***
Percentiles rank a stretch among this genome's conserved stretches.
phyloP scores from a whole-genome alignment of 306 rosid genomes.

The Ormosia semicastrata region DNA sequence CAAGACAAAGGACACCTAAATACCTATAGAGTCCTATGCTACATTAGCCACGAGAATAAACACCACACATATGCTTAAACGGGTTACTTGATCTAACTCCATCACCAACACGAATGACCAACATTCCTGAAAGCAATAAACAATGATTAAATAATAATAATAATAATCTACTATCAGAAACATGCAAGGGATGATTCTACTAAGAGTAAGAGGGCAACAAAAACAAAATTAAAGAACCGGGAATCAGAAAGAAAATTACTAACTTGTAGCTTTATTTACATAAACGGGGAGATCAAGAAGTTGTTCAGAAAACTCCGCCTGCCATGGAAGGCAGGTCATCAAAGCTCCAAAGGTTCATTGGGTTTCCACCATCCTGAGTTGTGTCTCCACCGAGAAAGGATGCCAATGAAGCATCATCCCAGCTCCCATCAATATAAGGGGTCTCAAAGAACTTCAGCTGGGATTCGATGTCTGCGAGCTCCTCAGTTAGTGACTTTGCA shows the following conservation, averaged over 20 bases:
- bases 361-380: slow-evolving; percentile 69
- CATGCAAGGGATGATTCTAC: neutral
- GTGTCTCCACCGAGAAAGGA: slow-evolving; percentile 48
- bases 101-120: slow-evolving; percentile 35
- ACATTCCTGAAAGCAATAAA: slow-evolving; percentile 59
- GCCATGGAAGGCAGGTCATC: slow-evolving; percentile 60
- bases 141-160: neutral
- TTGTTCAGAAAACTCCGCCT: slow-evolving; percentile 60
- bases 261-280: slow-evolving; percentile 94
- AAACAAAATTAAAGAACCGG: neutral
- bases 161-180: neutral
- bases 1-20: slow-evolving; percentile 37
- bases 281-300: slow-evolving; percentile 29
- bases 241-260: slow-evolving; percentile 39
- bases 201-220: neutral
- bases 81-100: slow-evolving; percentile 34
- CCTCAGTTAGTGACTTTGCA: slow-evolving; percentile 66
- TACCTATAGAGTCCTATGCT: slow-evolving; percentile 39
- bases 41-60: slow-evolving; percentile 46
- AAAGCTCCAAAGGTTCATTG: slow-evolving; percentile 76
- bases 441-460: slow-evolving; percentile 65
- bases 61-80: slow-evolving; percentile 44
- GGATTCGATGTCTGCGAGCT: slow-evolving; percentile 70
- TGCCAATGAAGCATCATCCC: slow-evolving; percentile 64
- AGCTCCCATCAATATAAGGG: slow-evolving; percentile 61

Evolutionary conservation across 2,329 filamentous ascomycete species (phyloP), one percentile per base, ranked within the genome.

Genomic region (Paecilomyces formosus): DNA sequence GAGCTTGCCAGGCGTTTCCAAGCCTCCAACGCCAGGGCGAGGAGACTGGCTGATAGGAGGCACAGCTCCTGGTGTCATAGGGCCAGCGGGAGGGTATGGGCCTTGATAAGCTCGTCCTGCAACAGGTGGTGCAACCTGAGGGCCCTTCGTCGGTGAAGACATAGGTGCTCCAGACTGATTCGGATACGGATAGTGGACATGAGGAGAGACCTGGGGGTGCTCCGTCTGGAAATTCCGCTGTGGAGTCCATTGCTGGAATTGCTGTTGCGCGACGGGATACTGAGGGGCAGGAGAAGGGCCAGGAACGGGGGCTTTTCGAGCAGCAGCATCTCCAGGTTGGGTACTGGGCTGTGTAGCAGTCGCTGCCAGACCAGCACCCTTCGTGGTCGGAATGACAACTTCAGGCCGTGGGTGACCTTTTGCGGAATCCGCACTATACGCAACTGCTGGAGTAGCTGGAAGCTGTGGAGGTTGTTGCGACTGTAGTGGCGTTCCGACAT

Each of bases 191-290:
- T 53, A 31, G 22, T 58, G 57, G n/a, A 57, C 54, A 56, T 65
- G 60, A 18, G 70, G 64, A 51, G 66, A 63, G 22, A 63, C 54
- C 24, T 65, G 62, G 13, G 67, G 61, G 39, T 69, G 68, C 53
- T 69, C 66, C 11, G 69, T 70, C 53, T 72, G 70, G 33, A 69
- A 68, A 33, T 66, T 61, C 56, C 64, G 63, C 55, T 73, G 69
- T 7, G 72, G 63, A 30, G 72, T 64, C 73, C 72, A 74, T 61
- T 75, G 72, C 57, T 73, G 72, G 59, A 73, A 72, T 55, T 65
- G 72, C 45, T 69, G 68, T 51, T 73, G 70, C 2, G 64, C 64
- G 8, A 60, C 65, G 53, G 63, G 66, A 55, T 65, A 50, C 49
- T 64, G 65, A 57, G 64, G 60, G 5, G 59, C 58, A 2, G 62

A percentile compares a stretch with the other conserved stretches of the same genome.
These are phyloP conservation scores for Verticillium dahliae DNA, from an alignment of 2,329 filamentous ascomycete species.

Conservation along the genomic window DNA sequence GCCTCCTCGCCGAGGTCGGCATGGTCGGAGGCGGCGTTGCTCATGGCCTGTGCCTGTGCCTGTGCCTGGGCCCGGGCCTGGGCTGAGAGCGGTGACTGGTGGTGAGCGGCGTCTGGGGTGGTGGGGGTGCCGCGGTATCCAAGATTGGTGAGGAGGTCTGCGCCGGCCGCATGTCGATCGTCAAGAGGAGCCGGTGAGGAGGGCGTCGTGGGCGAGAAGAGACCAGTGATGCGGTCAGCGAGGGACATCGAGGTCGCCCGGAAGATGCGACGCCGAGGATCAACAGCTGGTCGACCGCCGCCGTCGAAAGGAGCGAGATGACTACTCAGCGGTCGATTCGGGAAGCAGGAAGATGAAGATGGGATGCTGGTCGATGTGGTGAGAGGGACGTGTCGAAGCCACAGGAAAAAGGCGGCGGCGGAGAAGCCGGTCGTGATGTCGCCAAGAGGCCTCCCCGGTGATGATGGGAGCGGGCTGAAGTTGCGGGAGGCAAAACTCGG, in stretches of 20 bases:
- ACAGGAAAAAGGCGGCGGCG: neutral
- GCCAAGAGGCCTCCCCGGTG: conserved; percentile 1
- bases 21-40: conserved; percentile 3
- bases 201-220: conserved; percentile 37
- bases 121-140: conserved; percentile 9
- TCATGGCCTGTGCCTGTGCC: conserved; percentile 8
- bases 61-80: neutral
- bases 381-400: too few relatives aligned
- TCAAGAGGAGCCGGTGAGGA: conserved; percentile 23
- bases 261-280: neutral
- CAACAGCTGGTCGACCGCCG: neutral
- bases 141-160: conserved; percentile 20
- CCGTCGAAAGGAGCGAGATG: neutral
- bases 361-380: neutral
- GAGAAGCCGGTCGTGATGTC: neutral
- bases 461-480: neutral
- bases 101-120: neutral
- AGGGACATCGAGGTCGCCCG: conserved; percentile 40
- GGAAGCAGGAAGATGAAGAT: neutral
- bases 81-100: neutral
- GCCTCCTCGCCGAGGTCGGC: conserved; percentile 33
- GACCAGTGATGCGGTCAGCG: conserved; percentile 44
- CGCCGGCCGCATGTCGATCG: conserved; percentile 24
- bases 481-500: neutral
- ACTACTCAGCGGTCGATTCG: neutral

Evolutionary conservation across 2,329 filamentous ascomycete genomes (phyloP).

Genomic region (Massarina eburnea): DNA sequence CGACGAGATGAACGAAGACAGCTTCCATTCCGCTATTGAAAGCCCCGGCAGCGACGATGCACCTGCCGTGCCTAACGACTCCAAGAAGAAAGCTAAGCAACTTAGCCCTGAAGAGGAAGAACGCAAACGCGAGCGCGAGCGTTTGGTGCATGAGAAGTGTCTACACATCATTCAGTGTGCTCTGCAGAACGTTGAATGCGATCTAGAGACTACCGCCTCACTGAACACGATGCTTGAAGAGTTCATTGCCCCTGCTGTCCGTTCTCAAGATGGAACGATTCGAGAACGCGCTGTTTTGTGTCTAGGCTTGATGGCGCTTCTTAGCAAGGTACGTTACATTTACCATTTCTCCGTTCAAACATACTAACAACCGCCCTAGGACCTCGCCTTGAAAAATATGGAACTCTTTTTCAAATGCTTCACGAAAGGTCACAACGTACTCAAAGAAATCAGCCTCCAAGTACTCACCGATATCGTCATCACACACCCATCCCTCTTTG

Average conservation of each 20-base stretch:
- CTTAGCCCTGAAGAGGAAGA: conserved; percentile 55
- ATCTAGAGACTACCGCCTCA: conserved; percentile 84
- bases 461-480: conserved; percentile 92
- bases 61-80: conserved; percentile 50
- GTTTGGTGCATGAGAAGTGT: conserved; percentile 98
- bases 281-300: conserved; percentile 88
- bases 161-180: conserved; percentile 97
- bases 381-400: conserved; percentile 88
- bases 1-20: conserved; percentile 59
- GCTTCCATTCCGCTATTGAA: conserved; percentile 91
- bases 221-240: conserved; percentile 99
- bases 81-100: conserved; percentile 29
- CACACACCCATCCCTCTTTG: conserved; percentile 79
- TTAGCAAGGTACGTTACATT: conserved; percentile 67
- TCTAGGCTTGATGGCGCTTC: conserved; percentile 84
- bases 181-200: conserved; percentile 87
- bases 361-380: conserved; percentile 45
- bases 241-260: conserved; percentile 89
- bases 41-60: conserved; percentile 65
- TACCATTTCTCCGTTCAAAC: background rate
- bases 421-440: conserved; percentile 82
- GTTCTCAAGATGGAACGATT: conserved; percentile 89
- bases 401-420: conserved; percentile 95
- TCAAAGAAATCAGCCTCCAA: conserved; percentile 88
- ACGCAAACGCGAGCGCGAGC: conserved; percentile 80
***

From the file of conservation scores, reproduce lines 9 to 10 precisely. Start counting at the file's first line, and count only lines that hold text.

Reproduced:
- GCCATGGAAGGCAGGTCATC: slow-evolving; percentile 60
- bases 141-160: neutral